My soldier will be home soon.
The other night, my husband said, "We've been putting a brave face on all of this - but I am going to be relieved when it's over."
And she's seen and been near and heard about and dealt with the fallout from so much hideousness that I wonder ... I wonder what part of our country's burden she will deal with. What part of the warrior's sacrifice we will deal with.
See, that's the deal. Soldiers don't just walk off the stage and repair their costumes and then come back into view. While they're gone and we can't see them, they absorb into their bodies and minds a permanent burden of pain. And, as William Blake said, "It is easier to forgive an enemy than to forgive a friend." That's the other part about being a soldier that the people at home cannot know. The narrative includes the doubting Thomas and the thrice-denying Peter. Closest friends who don't get it. Betrayal. Abandonment.
In this Eastertide, as we approach Ascension Day on Thursday, I think about the fact that Jesus used his scars as proof. Remember that? Jesus, very God of very God, begotten not made, being of one substance with the Father, came to earth, and was a helpless baby, and now he bears the scars of our pain. That's the Christian story. He who knew no sin became sin for us.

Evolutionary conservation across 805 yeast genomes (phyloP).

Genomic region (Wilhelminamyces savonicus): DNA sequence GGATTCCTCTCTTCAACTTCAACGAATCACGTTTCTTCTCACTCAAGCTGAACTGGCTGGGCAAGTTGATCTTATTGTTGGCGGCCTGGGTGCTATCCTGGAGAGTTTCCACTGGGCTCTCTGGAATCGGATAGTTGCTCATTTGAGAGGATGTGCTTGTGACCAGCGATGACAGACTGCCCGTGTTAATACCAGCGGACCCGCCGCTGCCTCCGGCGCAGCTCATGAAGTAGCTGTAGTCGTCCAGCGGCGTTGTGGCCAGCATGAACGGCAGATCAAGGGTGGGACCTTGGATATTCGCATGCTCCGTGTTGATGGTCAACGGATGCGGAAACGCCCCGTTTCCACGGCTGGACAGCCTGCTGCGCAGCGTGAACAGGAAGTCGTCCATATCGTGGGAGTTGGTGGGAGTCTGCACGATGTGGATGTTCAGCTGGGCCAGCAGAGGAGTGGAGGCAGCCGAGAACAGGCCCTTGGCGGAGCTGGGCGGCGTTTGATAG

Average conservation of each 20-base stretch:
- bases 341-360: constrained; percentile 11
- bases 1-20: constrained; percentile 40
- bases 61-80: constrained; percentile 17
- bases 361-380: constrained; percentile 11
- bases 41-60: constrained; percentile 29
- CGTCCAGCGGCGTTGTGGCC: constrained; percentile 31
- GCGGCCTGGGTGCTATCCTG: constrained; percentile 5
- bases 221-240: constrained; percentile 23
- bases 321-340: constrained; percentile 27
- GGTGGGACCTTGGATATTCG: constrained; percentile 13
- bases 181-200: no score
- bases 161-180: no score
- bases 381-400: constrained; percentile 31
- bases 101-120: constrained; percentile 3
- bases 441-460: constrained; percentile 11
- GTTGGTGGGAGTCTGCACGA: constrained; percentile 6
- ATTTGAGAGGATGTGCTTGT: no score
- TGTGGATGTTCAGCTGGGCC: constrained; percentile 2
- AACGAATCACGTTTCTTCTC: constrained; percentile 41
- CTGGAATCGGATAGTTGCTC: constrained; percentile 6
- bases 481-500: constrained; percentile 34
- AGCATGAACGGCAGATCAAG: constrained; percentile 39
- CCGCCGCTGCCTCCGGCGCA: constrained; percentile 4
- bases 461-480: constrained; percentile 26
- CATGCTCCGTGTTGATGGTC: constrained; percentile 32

He showed Thomas the scars. See? he said. It's really me. I am not a ghost. I'm the risen Christ - look where the nails and the spear went in. He could eat with them - feast with them - talk with them - rejoice with them ... but he still held the scars in his body.
Soldiers do that. Even if they come home "without a scratch," they hold in their bodies and minds the pain - the anguish of the world. They bear it for the rest of their lives.
Lots of research has been done lately about post-traumatic growth and health. There is such a thing. I'll be looking into it. I need to know how to process this kind of pain. The story of the restoration of Peter - when Jesus asked him three times, "Peter, do you love me?" - that story is important to me today. Peter was restored. Peter turned from the sword and learned to feed sheep.
Odysseus. And Achilles. Our Lord, too. Permanently changed because of sacrifice and battle. Victory doesn't come cheap. And now I want verbiage. The book covers are linked to sites - just click.